His forays into foreign languages (which - I'd forgotten - extend to Japanese) license some domineering judgements, handed down with a finality that tolerates no challenge. We are to take his word for it that "Tanizaki [is] a far more important writer than Mishima," a verdict that sounds to me as fatuous as his comment that "Queen Victoria ... wrote better than Queen Elizabeth I." I'd be more prepared to trust James's declarations about foreign writers if his opinions of literature written in his native language weren't so unpersuasive. He is deaf to the sonorous music of Milton, and bewilderingly laments the lack of human characters in Paradise Lost: he must be holier than the rest of us if he fails to see that Satan is everyone's alter ego. In a flush of adolescent rapture, he over-praises Keats, arguing that, if he had lived, he might have ripened into a second Shakespeare. This, James adds, would have been "a turn-up for the books" - a phrase that bathetically confuses bookishness with book-keeping.

Discussing other English writers, he concentrates on finicky verbal effects, like a stand-up comedian fussing over pauses or a talk-show host practising his delivery of what is known in the business as a zinger. He devotes a paragraph to Hazlitt's placement of a comma, and a whole meagre chapter to a grammatical solecism in a sentence by Evelyn Waugh. This fiddling makes you uncomfortably conscious of how studied James's own witticisms are: his description of the bags under Duke Ellington's eyes as "sets of matched luggage" sounds prepared, as packaged as the sagging suitcases. He remarks that Kingsley Amis often rehearsed jokes before he told them at lunch; James too is something of a comic swot.

Perhaps it is only a fellow Australian who can dare to point out what a local undertaking this book is - provincial despite its omnific range, and very dated, harking back to the benighted decades when we strained to overcome our country's geographical and cultural isolation. James nominates the architectural critic Wolf Jobst Siedler for "the title of Most Civilized Man in Post-War Germany"; he seems to be campaigning for an antipodean version of the same honour. He owns, he says, three copies of Egon Friedell's Cultural History of the Ancient World (all three, of course, in German), and treasures the book because "it makes you feel civilised". But why should he need to feel that way in triplicate? I was touched by his bereft, castaway account of listening to Ellington's records "from a long way across the Pacific". Still, he seems not to have noticed that the Pacific is now a puddle; Australians no longer have to read their way through a library to demonstrate their right to membership of the civilised world. The same insecurity lies behind James's mnemonic marathons, which begin with his recitation of a poem by Tennyson in his Sydney schoolroom, lead on to his enthusiasm for what he calls, in another telling reminiscence of the 1950s, a "Quiz Kid retentiveness", and reach their extravagant climax in his demand that we should all not only remember but memorise The Great Gatsby. Yes, the memory is a retentive sphincter: James, whose smallest room is an annex of his library, advises that "all four volumes [of de Gaulle's memoirs] can be kept easily on the bathroom shelf in the neat little Pocket Presse boxed set from Plon". I'm grateful for the tip, but worry that the neat little boxed set might constipate me. Sooner a comforting plop than the company of Plon.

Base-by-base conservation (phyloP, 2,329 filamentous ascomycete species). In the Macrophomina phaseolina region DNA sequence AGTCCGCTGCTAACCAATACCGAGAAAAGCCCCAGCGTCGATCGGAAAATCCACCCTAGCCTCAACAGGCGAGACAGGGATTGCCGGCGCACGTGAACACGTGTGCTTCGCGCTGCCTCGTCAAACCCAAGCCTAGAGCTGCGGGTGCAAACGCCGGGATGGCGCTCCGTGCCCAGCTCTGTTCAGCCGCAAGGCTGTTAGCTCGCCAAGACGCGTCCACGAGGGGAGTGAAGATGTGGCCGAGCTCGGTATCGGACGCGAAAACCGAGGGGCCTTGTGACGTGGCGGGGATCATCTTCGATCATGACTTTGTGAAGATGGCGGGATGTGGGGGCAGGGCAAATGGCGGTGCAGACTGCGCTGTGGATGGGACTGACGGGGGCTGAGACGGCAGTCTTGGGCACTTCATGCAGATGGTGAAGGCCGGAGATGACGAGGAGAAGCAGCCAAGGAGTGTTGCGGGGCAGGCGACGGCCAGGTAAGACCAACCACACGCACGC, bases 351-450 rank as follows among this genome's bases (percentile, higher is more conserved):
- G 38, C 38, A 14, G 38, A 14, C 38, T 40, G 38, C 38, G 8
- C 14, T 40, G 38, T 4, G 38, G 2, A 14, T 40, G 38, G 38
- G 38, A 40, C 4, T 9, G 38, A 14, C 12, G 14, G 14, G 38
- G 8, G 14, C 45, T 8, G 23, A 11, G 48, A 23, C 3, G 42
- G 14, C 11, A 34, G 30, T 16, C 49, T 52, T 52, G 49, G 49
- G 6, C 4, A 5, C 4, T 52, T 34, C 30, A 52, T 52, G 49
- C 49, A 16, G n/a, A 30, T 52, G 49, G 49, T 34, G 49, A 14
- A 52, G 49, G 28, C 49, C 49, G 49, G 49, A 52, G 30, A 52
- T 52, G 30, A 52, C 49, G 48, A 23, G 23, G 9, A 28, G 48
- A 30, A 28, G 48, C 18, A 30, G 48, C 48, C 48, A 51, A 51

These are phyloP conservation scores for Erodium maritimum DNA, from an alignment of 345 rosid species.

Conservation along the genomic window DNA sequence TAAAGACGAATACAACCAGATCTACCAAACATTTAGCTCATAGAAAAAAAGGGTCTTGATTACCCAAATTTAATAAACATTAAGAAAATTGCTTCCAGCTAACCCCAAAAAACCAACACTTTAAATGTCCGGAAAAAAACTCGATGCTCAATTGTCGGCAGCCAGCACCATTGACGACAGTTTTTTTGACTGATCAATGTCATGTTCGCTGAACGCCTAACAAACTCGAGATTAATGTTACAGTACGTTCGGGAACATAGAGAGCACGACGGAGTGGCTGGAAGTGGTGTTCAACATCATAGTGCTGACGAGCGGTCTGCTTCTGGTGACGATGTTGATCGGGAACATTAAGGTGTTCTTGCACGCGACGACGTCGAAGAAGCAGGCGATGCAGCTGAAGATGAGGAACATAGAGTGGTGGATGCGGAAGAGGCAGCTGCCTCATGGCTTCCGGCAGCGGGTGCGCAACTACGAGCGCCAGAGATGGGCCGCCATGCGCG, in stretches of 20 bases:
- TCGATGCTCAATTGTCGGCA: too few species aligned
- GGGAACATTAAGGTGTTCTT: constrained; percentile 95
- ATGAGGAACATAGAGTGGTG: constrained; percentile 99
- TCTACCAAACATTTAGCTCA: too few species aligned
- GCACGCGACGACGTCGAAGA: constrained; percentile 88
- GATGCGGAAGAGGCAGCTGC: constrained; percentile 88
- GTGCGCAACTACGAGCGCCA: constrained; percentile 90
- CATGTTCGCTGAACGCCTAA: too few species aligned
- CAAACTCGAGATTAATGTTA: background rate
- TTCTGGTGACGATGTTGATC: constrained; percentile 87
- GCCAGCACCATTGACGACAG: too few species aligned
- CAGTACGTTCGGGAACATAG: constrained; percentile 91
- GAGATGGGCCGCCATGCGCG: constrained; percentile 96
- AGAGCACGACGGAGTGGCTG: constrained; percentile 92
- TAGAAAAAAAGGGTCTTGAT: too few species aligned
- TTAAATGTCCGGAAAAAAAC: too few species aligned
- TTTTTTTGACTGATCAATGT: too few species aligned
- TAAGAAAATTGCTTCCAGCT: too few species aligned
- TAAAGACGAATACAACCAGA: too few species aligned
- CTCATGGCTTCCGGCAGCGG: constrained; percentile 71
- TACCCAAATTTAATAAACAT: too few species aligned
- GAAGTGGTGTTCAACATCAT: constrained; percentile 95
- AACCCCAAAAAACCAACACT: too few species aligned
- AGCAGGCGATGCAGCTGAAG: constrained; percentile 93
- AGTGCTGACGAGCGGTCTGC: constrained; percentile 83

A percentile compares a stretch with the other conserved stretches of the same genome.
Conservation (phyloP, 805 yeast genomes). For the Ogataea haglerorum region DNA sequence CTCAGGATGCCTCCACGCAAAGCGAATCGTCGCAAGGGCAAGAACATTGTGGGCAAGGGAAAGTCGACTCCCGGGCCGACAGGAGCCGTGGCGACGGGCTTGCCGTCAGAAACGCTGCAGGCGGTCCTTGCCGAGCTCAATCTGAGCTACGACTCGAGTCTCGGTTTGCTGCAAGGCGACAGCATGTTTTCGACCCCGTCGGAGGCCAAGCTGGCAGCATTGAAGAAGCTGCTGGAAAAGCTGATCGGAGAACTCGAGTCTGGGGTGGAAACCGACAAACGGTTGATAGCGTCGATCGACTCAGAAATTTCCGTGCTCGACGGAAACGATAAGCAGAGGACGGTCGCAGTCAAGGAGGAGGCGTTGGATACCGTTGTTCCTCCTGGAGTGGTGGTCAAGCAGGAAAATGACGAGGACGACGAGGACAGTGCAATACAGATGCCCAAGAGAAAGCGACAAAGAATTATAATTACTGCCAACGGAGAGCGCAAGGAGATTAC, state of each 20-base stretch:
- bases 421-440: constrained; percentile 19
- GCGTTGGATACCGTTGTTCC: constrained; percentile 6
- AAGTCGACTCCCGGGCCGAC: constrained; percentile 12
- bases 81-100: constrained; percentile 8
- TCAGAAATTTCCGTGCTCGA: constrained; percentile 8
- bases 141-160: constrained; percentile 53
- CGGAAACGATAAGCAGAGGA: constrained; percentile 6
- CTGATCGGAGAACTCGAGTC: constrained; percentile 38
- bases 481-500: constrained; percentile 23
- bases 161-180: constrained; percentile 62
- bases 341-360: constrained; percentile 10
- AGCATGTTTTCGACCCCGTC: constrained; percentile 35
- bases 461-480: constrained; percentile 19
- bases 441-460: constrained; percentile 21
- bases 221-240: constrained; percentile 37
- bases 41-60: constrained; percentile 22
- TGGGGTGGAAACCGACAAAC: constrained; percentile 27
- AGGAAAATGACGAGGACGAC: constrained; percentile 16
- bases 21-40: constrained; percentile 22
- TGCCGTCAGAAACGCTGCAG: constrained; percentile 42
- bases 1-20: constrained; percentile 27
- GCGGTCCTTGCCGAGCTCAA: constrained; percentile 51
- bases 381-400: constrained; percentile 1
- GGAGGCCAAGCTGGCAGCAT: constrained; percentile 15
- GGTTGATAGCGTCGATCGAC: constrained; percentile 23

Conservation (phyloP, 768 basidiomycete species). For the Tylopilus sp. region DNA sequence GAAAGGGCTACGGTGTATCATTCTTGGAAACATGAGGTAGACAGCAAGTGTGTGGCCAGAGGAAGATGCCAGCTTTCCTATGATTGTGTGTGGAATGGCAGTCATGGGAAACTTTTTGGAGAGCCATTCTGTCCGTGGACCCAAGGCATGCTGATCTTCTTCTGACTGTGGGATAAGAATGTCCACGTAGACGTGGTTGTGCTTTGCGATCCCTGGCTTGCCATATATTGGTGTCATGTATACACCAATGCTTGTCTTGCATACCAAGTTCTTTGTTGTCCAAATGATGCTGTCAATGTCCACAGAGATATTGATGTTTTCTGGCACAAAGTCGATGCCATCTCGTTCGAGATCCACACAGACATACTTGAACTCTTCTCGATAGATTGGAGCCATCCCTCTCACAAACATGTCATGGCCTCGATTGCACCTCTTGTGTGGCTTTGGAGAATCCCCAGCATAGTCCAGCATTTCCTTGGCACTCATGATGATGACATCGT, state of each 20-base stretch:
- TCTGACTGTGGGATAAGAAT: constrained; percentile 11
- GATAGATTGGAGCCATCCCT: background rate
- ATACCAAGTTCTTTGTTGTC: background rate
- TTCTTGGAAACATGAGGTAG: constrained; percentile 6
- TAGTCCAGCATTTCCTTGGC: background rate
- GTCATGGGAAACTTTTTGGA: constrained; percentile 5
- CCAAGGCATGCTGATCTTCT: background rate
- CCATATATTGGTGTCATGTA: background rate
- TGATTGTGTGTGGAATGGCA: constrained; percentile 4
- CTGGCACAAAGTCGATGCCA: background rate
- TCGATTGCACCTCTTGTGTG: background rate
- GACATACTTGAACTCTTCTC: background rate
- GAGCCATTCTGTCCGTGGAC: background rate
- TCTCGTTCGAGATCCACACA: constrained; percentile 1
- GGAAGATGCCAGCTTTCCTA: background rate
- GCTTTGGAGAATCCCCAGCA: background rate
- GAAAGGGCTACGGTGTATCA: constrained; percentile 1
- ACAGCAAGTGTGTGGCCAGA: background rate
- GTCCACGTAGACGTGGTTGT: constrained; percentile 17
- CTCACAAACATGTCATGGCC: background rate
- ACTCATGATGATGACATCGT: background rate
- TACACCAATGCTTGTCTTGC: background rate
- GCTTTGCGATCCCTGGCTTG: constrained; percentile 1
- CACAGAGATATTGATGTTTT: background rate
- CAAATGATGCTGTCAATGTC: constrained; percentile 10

One final quibble, again concerning James's patchy appreciation of the literature that ought to be his birthright. I inherited from James McAuley a belief that Edmund Spenser, with his playful mythmaking and his wanton power of linguistic invention, is the poet who comes closest to Shakespeare, so I didn't relish being informed that The Faerie Queene is unreadable. A wisecrack takes the place of reasoned argument: James, with his eye on the camera as it homes in for a close-up, confides that when plodding through it he "had to sit facing away from the window, or I would find myself counting the people on a passing bus". Like Professor Dryasdust doddering through his dreary chores, he needed to set himself "a daily quota" of pages. I nodded sadly as I read this, because it was only by forcing myself to swallow just such a daily dose that I got through Cultural Amnesia. I turned my back on the window, but couldn't help counting the planes that screeched over my house on their way to Heathrow and speculating about how many passengers they contained.

Having dutifully limped to the end, I decided that Clive James - and I never imagined I would think this, let alone write it down - can be bit of a bore. I am currently toying with possible nicknames for him: Dr Drizabone, perhaps. Ah well, I don't suppose he'll be renewing his vow of eternal friendship, at least not in what's left of this lifetime.

Peter Conrad

Peter Conrad’s most recent book is How the World Was Won. His Myths of the Day, based on a BBC radio series, will be published in 2016.